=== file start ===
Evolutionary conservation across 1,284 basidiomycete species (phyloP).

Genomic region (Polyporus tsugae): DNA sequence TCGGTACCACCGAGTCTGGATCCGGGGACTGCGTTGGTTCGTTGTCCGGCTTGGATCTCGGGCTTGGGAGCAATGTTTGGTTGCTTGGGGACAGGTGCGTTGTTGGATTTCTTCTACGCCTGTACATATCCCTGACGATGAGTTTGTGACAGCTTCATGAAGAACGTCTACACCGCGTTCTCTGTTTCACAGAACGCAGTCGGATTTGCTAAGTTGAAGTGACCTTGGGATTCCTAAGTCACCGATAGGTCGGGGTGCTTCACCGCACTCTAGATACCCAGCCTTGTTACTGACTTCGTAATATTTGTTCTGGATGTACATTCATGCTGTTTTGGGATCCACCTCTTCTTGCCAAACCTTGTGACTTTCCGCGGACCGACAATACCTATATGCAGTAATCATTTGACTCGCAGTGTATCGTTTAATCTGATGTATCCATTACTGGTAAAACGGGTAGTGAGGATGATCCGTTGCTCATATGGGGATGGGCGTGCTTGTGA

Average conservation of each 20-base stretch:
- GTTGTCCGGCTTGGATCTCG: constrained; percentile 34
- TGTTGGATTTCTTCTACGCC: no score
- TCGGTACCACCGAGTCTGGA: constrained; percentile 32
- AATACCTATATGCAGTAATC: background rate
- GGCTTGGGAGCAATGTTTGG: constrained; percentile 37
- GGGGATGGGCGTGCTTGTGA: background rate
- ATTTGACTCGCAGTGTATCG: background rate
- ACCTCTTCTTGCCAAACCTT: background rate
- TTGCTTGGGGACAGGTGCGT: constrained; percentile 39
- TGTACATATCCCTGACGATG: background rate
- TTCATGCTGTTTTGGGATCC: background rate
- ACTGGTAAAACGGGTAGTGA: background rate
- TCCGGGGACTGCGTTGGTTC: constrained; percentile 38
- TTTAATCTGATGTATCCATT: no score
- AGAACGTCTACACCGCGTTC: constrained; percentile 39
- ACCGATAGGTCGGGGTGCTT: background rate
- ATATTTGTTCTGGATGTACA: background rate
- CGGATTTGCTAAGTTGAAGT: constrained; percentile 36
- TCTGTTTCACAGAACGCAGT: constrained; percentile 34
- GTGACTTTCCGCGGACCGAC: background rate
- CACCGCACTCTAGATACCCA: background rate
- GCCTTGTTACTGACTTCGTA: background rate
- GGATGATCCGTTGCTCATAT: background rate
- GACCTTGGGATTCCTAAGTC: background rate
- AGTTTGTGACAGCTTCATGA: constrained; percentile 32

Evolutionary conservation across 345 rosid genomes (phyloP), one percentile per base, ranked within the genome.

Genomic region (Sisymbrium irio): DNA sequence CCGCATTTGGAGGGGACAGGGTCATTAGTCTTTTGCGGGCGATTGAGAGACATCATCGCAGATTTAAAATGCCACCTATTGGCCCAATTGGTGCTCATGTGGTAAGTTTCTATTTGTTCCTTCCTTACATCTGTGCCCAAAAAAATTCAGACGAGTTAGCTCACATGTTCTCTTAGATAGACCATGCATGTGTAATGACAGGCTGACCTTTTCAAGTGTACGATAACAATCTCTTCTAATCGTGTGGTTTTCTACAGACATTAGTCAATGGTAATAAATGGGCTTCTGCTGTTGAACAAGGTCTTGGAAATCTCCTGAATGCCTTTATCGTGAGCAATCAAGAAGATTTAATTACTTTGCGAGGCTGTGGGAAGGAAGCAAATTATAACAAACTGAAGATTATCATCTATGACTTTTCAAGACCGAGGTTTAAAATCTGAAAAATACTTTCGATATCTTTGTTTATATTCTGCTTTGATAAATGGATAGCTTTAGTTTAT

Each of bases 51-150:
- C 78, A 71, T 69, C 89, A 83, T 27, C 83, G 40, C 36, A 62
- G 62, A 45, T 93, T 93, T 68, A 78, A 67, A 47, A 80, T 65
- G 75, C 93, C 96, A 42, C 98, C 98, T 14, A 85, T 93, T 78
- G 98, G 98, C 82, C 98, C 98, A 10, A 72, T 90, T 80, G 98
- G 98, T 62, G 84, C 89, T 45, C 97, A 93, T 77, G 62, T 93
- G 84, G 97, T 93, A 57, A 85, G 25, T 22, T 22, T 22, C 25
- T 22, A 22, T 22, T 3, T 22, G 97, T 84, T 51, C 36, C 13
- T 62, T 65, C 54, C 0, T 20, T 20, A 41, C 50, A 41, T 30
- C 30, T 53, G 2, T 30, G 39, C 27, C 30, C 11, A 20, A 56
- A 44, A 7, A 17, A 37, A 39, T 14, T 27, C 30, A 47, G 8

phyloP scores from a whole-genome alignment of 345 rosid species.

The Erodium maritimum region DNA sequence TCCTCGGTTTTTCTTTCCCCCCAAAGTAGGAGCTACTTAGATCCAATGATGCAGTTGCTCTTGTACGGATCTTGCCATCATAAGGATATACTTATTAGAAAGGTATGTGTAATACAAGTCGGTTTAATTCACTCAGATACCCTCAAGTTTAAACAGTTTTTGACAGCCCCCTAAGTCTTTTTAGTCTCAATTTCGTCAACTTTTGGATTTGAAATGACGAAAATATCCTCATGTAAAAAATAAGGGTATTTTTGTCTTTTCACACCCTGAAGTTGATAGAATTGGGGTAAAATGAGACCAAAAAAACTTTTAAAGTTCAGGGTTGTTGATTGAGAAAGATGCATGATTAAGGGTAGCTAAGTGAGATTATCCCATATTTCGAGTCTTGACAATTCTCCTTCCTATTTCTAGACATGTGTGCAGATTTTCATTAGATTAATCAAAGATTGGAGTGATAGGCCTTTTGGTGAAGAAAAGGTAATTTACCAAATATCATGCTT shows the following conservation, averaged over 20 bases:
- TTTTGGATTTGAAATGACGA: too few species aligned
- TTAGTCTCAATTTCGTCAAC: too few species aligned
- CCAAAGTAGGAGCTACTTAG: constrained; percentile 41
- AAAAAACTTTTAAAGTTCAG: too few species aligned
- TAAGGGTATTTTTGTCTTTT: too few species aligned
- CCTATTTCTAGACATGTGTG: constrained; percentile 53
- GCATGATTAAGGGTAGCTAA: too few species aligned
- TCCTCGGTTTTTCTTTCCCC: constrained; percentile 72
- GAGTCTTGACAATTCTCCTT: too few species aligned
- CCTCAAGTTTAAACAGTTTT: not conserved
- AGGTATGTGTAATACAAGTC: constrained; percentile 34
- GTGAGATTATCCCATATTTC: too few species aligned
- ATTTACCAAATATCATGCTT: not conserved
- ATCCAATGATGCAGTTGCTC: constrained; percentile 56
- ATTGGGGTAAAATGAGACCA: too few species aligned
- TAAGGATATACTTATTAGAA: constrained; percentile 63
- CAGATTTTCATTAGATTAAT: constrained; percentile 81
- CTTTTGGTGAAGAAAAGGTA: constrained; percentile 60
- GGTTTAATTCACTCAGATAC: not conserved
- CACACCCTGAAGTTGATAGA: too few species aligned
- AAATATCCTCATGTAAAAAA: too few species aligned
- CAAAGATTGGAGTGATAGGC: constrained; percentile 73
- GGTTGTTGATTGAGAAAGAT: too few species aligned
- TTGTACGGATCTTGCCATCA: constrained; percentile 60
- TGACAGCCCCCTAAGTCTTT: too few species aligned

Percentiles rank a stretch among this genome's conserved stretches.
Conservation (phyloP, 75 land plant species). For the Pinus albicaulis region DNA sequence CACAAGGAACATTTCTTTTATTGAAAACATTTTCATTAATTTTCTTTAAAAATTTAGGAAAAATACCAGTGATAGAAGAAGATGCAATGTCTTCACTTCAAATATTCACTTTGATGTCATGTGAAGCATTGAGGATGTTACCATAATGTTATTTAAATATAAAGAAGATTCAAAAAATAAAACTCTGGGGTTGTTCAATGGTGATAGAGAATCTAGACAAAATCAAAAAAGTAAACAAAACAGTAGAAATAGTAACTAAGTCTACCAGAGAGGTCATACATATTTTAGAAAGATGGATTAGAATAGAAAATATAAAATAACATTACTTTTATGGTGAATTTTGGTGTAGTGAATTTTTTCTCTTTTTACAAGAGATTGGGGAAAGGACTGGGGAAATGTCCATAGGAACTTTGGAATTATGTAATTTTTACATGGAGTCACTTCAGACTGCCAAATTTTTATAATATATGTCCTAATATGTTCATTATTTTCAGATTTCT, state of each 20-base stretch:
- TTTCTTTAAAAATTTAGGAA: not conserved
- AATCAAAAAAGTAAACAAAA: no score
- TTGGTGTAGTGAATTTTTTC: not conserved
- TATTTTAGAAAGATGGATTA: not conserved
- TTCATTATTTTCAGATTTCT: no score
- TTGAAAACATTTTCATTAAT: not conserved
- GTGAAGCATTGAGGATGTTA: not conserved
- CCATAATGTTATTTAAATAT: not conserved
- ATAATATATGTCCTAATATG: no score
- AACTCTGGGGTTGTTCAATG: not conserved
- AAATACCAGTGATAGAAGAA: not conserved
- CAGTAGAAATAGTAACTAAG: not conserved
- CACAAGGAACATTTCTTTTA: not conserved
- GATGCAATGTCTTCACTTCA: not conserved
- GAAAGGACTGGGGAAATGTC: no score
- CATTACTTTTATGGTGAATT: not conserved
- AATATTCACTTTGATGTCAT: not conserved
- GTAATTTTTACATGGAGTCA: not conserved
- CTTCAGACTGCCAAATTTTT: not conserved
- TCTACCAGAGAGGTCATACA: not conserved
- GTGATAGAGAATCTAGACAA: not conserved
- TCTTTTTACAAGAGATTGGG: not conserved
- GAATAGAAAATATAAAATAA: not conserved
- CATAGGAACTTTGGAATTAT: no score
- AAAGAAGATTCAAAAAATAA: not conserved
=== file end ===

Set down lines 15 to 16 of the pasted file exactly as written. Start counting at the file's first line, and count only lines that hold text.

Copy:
- ACTGGTAAAACGGGTAGTGA: background rate
- TCCGGGGACTGCGTTGGTTC: constrained; percentile 38